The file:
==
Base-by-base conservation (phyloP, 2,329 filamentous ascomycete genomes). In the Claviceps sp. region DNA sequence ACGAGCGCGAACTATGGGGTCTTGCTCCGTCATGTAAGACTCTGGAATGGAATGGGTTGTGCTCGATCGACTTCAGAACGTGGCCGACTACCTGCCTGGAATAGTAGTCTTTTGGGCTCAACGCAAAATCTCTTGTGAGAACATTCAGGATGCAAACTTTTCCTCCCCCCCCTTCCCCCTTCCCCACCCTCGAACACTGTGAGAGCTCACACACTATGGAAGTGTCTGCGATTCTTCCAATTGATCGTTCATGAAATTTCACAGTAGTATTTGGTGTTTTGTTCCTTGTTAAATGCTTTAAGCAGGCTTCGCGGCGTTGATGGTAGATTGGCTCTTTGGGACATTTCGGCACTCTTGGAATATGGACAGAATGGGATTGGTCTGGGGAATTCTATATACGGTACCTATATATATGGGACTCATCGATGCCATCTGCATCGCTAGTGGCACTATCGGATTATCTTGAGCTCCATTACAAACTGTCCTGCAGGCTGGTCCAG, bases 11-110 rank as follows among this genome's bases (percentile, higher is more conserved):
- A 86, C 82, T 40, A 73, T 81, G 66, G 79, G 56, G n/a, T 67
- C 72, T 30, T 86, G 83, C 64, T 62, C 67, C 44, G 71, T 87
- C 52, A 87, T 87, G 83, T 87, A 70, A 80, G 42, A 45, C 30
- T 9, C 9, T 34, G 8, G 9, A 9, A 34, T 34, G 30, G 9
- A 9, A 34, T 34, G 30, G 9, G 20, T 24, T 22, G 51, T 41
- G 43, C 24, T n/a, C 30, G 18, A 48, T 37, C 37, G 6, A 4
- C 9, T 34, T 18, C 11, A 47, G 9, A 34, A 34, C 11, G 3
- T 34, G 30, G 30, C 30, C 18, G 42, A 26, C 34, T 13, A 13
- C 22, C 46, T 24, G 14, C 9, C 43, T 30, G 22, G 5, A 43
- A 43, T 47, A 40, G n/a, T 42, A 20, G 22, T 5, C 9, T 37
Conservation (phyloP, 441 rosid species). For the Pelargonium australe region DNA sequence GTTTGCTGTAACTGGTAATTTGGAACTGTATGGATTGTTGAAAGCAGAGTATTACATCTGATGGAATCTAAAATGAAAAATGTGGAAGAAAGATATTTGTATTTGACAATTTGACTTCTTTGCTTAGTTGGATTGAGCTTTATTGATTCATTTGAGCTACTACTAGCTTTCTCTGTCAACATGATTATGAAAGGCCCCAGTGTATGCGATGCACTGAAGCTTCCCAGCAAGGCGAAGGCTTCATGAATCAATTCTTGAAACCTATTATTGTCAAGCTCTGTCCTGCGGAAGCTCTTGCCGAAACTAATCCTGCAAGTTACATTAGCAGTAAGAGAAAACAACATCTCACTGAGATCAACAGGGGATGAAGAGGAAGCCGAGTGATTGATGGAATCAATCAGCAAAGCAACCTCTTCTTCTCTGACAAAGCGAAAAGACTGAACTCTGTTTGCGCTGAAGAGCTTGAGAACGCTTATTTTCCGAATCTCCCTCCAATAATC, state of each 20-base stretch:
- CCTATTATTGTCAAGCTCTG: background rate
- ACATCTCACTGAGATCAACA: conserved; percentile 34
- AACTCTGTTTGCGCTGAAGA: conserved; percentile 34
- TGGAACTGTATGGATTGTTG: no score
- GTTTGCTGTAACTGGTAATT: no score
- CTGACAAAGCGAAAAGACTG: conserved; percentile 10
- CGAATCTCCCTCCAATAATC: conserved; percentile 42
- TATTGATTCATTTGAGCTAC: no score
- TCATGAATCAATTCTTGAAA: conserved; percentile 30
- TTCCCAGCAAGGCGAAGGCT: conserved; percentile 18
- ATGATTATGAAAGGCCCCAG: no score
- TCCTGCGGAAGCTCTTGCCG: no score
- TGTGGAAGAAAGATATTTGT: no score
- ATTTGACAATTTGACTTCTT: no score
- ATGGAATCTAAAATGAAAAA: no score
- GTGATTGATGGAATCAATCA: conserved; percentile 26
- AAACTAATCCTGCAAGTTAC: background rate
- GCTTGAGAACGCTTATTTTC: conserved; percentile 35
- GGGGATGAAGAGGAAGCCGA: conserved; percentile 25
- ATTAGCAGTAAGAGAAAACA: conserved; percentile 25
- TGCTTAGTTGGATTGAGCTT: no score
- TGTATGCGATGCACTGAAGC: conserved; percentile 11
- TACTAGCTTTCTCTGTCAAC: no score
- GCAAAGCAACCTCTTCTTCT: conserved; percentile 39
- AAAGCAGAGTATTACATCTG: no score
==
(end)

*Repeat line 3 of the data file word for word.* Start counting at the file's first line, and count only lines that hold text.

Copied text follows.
- C 72, T 30, T 86, G 83, C 64, T 62, C 67, C 44, G 71, T 87